ABC has launched a new TV drama titled “The Good Doctor.” Being a fan of medical drama shows–and all the exaggerated scenarios–I was looking forward to the season premiere last night.
I had seen a few teasers online but was entirely surprised to find the show’s main character Shaun Murphy—portrayed by Freddi Highmore—a young autistic surgeon who has savant syndrome. Throughout the episode, the board of directors is shown arguing about employing this young man as a surgical resident, and frequently refer to him as “High Functioning.”
The show was entertaining, however, I struggled with the idea of defining the character (Shaun) as “high functioning.” The world of diagnosing autism has shifted dramatically in the past few years, and terms like “high functioning” and “Aspergers” are no longer used.
I was also a bit annoyed at the behavior of the character. It was like watching the existing medical definition of a child/person with a spectrum disorder, which is disappointing. I have yet to meet any child/person that is a strict definition of anything. I understand the need for acting guidelines and needing to portray a character regarding autism; I just wish it was more natural and not just a check-list of symptoms.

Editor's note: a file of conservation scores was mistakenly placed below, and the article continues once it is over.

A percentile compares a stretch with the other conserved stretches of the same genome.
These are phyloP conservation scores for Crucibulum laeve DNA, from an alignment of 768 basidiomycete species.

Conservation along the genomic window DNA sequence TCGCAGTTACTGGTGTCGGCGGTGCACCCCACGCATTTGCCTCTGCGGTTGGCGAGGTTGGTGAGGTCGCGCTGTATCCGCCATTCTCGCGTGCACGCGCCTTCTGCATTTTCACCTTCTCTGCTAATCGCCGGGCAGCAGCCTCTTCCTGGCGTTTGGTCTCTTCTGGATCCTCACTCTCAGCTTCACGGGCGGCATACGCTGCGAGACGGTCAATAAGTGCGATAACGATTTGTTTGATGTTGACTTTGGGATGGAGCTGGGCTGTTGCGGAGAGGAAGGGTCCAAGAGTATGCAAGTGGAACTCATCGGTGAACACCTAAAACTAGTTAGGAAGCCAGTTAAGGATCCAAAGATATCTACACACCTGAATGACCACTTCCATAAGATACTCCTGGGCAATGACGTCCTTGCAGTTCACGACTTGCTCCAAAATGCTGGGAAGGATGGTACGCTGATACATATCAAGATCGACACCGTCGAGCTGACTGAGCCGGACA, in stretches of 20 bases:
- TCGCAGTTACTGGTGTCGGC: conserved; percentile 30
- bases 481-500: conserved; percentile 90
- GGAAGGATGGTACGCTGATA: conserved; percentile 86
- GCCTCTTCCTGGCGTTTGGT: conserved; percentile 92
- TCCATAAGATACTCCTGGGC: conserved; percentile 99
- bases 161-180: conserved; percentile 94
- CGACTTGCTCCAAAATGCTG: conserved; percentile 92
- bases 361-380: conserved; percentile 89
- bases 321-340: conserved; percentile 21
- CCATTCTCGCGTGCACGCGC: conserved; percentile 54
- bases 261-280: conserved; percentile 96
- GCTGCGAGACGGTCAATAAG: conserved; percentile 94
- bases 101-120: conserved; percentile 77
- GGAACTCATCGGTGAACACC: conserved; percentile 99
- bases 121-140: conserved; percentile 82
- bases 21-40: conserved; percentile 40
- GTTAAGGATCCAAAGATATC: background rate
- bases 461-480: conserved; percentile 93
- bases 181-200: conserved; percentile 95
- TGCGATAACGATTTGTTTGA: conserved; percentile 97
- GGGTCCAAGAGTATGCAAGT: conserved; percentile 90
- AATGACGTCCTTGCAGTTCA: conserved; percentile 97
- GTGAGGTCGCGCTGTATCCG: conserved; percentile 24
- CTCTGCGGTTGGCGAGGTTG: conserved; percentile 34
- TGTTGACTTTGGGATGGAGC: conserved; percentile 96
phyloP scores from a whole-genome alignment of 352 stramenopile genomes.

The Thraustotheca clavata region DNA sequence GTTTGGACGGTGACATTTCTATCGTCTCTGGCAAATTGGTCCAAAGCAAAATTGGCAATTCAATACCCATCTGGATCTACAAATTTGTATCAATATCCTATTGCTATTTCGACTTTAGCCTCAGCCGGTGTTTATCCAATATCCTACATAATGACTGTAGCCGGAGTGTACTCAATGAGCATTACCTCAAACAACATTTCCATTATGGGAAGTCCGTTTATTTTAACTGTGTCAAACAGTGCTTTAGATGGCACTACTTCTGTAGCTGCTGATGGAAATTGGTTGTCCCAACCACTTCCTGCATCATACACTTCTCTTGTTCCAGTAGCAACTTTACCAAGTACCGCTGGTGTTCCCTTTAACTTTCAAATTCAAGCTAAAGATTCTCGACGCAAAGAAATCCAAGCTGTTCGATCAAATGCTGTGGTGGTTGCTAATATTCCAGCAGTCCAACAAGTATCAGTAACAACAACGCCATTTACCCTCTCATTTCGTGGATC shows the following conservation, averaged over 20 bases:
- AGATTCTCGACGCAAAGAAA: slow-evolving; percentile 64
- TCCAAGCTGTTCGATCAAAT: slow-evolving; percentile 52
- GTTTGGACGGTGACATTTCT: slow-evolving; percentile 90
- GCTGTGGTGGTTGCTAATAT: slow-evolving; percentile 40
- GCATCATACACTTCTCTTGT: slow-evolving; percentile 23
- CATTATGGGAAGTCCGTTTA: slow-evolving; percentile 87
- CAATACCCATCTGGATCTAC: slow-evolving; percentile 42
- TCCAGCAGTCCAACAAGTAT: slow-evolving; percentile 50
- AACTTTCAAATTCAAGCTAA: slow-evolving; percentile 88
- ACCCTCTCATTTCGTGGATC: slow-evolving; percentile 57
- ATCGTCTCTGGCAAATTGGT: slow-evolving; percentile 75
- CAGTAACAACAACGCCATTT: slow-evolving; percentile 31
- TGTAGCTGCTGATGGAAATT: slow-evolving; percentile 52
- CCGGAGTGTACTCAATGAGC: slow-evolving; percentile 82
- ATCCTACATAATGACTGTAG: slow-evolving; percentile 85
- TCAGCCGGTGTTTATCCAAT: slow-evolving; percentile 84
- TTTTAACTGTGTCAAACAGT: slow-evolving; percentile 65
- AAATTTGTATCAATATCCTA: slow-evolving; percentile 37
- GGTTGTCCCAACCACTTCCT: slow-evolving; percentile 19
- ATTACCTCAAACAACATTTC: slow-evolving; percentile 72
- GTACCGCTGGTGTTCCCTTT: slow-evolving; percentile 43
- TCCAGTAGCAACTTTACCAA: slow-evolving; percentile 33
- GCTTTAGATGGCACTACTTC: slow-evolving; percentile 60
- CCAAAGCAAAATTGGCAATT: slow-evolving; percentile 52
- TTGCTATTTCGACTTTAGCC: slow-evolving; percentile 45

However, I think it is refreshing to mainstream the topic of autism because the more we talk about autism spectrum disorders; the more affluent society will become. I love that the show has the potential to break down those walls and stigmatisms of “labeling” causes.
For me, “The Good Doctor” is not an instant hit; but also not a miss so I’ll give it a couple more episodes before I make that decision.
I would love to discuss any thoughts you have if you were able to see the Pilot episode.
*a blogger I have come to love, Neurodivergent Rebel posted a great article about inclusive autistic traits. Not only did she cover the most common problems, she also has some thoughtful solutions. If Hollywood wants to use a checklist for character development, this is a great place to start.